It was during my visit to the museum that one instr Read More
The violin is an instrument well known to all. It can be found in every kind of music from orchestral and symphonic to jazz and modern music! Equally, it has proven its worth in the world of music.

The violin is made of wood and strings and belongs to the family of stringed instruments such as the guitar, piano, etc. In the same immediate family as the violin we find the double bass, the cello and the viola. It can adapt to every musical taste, and can be heard in all kinds of music, from classical, modern, country and Acadian to "heavy metal".

It is not such a difficult instrument to learn, which is the reason why so many people can play it, but much greater discipline is required to truly master it. The violin was often played in earlier times at family celebrations or gatherings of friends, and still is today. Some of the guests played the "rigadoon" and others performed tap dances or jigs. They had great fun and in this way were able to forget their troubles for a while. Even today, people still celebrate in similar fashion, and the music is often accompanied by dancing.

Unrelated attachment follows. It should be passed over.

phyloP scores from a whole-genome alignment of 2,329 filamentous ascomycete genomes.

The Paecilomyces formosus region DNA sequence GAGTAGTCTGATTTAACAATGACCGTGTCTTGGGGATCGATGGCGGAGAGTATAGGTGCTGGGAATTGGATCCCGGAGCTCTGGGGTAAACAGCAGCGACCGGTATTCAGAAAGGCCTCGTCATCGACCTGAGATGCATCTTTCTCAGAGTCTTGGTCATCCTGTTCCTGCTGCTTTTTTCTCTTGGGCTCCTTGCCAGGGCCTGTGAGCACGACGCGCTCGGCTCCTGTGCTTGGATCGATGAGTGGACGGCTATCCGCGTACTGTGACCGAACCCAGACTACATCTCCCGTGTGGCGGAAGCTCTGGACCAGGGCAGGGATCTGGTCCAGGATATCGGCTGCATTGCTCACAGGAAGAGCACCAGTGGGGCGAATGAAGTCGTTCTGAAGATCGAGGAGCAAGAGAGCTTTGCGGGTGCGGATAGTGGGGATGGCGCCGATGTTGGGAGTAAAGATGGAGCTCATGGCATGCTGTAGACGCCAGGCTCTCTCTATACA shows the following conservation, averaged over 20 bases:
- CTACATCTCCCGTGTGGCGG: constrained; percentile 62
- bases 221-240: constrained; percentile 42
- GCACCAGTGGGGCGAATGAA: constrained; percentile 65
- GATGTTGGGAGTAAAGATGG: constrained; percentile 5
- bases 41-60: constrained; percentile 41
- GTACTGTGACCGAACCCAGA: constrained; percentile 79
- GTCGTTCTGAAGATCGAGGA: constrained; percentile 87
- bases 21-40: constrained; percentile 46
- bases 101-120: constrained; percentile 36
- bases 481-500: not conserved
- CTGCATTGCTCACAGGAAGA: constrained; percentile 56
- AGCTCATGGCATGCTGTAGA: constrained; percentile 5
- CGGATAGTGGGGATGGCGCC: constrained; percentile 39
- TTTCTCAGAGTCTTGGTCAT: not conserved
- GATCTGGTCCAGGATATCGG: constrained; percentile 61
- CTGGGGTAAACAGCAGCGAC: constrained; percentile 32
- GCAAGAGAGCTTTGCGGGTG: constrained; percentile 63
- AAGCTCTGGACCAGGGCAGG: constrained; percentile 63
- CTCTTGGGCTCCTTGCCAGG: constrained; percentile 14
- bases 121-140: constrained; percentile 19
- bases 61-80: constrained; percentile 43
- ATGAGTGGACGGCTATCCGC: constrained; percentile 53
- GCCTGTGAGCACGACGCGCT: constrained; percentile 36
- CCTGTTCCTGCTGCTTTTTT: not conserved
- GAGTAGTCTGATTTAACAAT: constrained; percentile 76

It was during my visit to the museum that one instrument attracted my attention. This was a violin made by Joe LeBlanc in 1915 for his young son Arthur LeBlanc, who became a famous musician.

It was in fact on August 18, 1906 that Joe's wife, Herménie LeBlanc, gave birth to Arthur LeBlanc, one of the great musicians of the twentieth century. Joe LeBlanc had devoted his life to music. He made and played violins. When Arthur was just three years old, Joe made a miniature violin for him, hardly suspecting that this little toy would change his son’s life. The violin quickly became his favourite plaything. He played his violin so much that each evening he fell asleep with it in his hands. Joe soon noticed his son’s natural talent, and as a violinist himself, decided to give him music lessons. At the age of five Arthur drew people to his father’s shop with his gifted playing. The young boy was unbelievable; he had become quite a phenomenon! He played pieces of great complexity for his age. By the age of ten, he was already giving recitals for admiring crowds.

Arthur thus spent his adolescent years in Quebec City pursuing his musical studies. In 1924 he left for Boston to study at the New England Conservatory of Music and, a few years later, went to Paris. After a series of trips abroad, Arthur decided to return to his beloved Acadia. He became one of the great violinists of the twentieth century.